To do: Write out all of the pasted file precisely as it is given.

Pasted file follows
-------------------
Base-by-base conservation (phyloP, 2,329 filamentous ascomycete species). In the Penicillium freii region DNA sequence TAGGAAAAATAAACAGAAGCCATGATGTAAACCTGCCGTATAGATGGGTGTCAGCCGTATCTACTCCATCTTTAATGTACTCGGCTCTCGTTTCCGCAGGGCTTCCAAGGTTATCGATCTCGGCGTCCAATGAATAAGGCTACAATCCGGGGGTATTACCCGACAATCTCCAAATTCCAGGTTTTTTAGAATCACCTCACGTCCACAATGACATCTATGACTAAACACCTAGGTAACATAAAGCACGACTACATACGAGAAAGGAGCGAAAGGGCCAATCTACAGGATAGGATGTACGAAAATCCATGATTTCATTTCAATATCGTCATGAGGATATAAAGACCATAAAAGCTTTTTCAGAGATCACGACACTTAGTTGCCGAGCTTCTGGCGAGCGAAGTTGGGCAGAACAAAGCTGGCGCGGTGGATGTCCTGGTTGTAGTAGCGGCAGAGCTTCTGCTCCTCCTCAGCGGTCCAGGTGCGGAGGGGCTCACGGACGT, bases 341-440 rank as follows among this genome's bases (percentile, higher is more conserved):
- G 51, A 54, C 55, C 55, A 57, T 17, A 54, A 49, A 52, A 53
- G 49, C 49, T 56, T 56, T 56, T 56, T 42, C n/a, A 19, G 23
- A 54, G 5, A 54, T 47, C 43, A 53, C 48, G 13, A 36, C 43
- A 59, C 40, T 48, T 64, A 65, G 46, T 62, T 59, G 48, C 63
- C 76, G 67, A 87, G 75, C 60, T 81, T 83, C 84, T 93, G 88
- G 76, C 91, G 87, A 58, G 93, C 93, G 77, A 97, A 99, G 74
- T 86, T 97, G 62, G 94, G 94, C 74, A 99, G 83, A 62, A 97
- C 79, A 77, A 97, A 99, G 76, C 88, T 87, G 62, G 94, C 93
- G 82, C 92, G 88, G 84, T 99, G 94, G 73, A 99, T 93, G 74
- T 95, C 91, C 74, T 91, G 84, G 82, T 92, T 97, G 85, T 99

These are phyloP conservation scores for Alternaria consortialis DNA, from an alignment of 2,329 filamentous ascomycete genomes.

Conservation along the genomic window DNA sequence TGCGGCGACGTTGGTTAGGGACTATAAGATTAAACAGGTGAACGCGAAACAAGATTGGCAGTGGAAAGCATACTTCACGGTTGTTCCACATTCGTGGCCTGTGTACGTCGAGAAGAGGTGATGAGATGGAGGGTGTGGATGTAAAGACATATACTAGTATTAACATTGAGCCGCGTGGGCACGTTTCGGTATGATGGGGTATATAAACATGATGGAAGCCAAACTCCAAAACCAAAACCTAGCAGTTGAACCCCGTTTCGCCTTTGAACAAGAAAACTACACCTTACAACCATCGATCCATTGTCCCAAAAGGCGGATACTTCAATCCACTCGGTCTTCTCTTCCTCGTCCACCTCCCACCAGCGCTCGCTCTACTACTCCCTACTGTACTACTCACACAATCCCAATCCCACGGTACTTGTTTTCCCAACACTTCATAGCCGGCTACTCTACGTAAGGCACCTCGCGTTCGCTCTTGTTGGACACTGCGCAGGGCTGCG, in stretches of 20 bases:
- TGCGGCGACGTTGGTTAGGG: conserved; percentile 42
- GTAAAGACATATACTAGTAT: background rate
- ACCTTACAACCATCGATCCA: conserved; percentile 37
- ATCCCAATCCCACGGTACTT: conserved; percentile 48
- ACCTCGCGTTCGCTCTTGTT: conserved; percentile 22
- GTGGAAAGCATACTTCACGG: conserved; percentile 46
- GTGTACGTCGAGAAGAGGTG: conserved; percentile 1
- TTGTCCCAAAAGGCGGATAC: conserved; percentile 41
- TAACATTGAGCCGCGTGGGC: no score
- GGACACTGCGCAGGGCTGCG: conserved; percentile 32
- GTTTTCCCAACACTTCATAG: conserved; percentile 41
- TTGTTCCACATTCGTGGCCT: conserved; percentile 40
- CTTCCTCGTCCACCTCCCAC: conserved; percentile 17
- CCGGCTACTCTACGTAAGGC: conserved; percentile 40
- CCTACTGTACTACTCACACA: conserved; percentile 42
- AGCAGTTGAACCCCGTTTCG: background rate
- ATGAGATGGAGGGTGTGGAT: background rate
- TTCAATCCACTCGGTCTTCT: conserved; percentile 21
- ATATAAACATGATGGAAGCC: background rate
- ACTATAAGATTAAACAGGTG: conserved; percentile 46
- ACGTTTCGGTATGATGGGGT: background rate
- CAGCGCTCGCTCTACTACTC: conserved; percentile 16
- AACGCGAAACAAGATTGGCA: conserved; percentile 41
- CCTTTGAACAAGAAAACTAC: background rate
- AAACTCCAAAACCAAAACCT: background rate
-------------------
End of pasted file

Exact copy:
Base-by-base conservation (phyloP, 2,329 filamentous ascomycete species). In the Penicillium freii region DNA sequence TAGGAAAAATAAACAGAAGCCATGATGTAAACCTGCCGTATAGATGGGTGTCAGCCGTATCTACTCCATCTTTAATGTACTCGGCTCTCGTTTCCGCAGGGCTTCCAAGGTTATCGATCTCGGCGTCCAATGAATAAGGCTACAATCCGGGGGTATTACCCGACAATCTCCAAATTCCAGGTTTTTTAGAATCACCTCACGTCCACAATGACATCTATGACTAAACACCTAGGTAACATAAAGCACGACTACATACGAGAAAGGAGCGAAAGGGCCAATCTACAGGATAGGATGTACGAAAATCCATGATTTCATTTCAATATCGTCATGAGGATATAAAGACCATAAAAGCTTTTTCAGAGATCACGACACTTAGTTGCCGAGCTTCTGGCGAGCGAAGTTGGGCAGAACAAAGCTGGCGCGGTGGATGTCCTGGTTGTAGTAGCGGCAGAGCTTCTGCTCCTCCTCAGCGGTCCAGGTGCGGAGGGGCTCACGGACGT, bases 341-440 rank as follows among this genome's bases (percentile, higher is more conserved):
- G 51, A 54, C 55, C 55, A 57, T 17, A 54, A 49, A 52, A 53
- G 49, C 49, T 56, T 56, T 56, T 56, T 42, C n/a, A 19, G 23
- A 54, G 5, A 54, T 47, C 43, A 53, C 48, G 13, A 36, C 43
- A 59, C 40, T 48, T 64, A 65, G 46, T 62, T 59, G 48, C 63
- C 76, G 67, A 87, G 75, C 60, T 81, T 83, C 84, T 93, G 88
- G 76, C 91, G 87, A 58, G 93, C 93, G 77, A 97, A 99, G 74
- T 86, T 97, G 62, G 94, G 94, C 74, A 99, G 83, A 62, A 97
- C 79, A 77, A 97, A 99, G 76, C 88, T 87, G 62, G 94, C 93
- G 82, C 92, G 88, G 84, T 99, G 94, G 73, A 99, T 93, G 74
- T 95, C 91, C 74, T 91, G 84, G 82, T 92, T 97, G 85, T 99

These are phyloP conservation scores for Alternaria consortialis DNA, from an alignment of 2,329 filamentous ascomycete genomes.

Conservation along the genomic window DNA sequence TGCGGCGACGTTGGTTAGGGACTATAAGATTAAACAGGTGAACGCGAAACAAGATTGGCAGTGGAAAGCATACTTCACGGTTGTTCCACATTCGTGGCCTGTGTACGTCGAGAAGAGGTGATGAGATGGAGGGTGTGGATGTAAAGACATATACTAGTATTAACATTGAGCCGCGTGGGCACGTTTCGGTATGATGGGGTATATAAACATGATGGAAGCCAAACTCCAAAACCAAAACCTAGCAGTTGAACCCCGTTTCGCCTTTGAACAAGAAAACTACACCTTACAACCATCGATCCATTGTCCCAAAAGGCGGATACTTCAATCCACTCGGTCTTCTCTTCCTCGTCCACCTCCCACCAGCGCTCGCTCTACTACTCCCTACTGTACTACTCACACAATCCCAATCCCACGGTACTTGTTTTCCCAACACTTCATAGCCGGCTACTCTACGTAAGGCACCTCGCGTTCGCTCTTGTTGGACACTGCGCAGGGCTGCG, in stretches of 20 bases:
- TGCGGCGACGTTGGTTAGGG: conserved; percentile 42
- GTAAAGACATATACTAGTAT: background rate
- ACCTTACAACCATCGATCCA: conserved; percentile 37
- ATCCCAATCCCACGGTACTT: conserved; percentile 48
- ACCTCGCGTTCGCTCTTGTT: conserved; percentile 22
- GTGGAAAGCATACTTCACGG: conserved; percentile 46
- GTGTACGTCGAGAAGAGGTG: conserved; percentile 1
- TTGTCCCAAAAGGCGGATAC: conserved; percentile 41
- TAACATTGAGCCGCGTGGGC: no score
- GGACACTGCGCAGGGCTGCG: conserved; percentile 32
- GTTTTCCCAACACTTCATAG: conserved; percentile 41
- TTGTTCCACATTCGTGGCCT: conserved; percentile 40
- CTTCCTCGTCCACCTCCCAC: conserved; percentile 17
- CCGGCTACTCTACGTAAGGC: conserved; percentile 40
- CCTACTGTACTACTCACACA: conserved; percentile 42
- AGCAGTTGAACCCCGTTTCG: background rate
- ATGAGATGGAGGGTGTGGAT: background rate
- TTCAATCCACTCGGTCTTCT: conserved; percentile 21
- ATATAAACATGATGGAAGCC: background rate
- ACTATAAGATTAAACAGGTG: conserved; percentile 46
- ACGTTTCGGTATGATGGGGT: background rate
- CAGCGCTCGCTCTACTACTC: conserved; percentile 16
- AACGCGAAACAAGATTGGCA: conserved; percentile 41
- CCTTTGAACAAGAAAACTAC: background rate
- AAACTCCAAAACCAAAACCT: background rate